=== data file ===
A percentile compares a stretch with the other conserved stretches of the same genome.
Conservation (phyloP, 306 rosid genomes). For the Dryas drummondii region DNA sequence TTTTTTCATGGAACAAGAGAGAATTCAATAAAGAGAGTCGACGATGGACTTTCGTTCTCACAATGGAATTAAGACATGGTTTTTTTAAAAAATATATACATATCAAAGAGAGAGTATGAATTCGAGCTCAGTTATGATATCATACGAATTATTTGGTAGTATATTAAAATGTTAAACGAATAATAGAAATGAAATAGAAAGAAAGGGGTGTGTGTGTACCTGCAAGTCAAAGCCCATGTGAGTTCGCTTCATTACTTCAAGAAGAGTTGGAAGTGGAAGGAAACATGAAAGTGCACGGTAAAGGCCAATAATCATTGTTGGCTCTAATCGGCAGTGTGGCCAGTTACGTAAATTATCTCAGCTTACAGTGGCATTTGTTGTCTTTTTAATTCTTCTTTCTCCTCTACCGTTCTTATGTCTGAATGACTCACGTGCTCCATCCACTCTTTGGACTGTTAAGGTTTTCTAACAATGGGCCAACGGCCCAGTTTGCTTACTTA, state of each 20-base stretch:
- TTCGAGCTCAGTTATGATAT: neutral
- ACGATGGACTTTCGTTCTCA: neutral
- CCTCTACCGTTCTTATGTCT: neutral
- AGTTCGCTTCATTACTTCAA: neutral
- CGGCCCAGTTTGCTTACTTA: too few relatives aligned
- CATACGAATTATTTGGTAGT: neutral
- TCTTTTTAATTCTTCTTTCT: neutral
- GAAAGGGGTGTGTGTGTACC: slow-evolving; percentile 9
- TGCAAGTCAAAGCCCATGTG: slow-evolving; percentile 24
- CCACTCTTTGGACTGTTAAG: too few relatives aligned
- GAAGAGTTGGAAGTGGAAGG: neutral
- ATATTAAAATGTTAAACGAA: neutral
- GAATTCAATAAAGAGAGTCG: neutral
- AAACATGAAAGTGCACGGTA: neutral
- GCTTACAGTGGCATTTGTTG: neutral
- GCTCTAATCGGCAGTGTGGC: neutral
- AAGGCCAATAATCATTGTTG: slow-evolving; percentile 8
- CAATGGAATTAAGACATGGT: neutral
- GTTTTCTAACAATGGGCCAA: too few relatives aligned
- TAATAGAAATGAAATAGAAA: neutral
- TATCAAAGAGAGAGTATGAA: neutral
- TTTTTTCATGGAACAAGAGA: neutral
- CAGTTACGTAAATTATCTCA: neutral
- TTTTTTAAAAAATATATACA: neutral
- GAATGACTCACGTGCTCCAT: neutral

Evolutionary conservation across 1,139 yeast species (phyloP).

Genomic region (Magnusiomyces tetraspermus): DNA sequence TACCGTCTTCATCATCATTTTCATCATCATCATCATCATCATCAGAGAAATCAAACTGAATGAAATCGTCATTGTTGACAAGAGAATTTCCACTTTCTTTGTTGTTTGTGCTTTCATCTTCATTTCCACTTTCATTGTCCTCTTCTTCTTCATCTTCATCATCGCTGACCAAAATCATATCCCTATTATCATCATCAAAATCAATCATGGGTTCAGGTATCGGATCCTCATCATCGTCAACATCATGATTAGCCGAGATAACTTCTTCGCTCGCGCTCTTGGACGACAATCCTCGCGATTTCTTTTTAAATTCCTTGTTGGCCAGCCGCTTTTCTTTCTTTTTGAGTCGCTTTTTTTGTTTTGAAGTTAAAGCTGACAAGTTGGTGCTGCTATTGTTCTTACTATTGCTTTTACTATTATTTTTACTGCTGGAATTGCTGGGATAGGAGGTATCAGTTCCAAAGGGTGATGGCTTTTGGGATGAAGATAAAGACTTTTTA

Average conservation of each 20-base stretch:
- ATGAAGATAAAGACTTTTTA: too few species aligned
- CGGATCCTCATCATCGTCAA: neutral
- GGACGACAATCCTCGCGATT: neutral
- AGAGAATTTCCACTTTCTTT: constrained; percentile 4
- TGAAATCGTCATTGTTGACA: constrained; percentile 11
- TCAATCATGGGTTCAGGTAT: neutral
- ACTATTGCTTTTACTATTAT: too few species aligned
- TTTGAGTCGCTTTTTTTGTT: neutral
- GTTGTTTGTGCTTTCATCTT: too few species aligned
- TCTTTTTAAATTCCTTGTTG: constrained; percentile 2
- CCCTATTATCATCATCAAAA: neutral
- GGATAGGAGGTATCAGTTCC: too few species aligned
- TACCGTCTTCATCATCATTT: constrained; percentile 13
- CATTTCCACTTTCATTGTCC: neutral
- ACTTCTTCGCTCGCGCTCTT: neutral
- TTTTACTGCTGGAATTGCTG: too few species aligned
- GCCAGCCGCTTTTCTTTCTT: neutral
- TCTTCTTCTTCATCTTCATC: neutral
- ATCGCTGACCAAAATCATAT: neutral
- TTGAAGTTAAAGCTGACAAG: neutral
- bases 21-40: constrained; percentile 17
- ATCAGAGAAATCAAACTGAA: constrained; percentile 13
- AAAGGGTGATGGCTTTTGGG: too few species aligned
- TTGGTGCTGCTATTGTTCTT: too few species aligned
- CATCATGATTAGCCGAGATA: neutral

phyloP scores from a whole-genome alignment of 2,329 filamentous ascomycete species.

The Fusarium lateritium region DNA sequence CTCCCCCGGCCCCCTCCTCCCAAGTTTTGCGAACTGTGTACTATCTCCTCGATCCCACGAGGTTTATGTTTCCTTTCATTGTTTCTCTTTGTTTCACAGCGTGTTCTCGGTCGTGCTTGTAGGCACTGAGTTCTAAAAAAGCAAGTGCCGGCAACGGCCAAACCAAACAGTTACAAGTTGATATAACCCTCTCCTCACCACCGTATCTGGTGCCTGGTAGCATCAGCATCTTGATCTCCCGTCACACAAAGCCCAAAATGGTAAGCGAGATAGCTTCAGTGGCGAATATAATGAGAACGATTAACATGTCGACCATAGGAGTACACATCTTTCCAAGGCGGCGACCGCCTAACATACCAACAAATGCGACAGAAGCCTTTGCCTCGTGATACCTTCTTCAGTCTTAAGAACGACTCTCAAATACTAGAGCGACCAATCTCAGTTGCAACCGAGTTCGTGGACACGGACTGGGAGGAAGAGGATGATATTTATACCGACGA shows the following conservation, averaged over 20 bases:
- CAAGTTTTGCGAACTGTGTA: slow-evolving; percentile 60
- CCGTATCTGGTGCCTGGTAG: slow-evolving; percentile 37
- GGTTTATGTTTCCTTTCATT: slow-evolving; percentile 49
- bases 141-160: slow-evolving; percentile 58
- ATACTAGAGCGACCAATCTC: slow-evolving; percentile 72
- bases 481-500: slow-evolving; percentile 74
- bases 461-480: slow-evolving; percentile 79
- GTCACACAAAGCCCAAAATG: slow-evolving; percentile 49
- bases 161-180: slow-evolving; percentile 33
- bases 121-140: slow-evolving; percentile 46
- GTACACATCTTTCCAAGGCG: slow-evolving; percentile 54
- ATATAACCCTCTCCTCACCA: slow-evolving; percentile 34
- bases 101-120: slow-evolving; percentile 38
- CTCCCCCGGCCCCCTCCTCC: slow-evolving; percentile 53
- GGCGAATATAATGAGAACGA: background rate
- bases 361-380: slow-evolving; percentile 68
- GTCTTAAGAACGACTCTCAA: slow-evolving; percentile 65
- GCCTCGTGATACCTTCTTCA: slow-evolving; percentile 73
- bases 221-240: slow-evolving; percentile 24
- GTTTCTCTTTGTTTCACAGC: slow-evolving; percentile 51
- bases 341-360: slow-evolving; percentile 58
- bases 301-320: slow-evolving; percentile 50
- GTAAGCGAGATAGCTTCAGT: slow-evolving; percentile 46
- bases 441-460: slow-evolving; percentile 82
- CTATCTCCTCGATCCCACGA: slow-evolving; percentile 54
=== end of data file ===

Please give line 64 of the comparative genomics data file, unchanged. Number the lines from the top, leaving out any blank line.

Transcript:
- bases 461-480: slow-evolving; percentile 79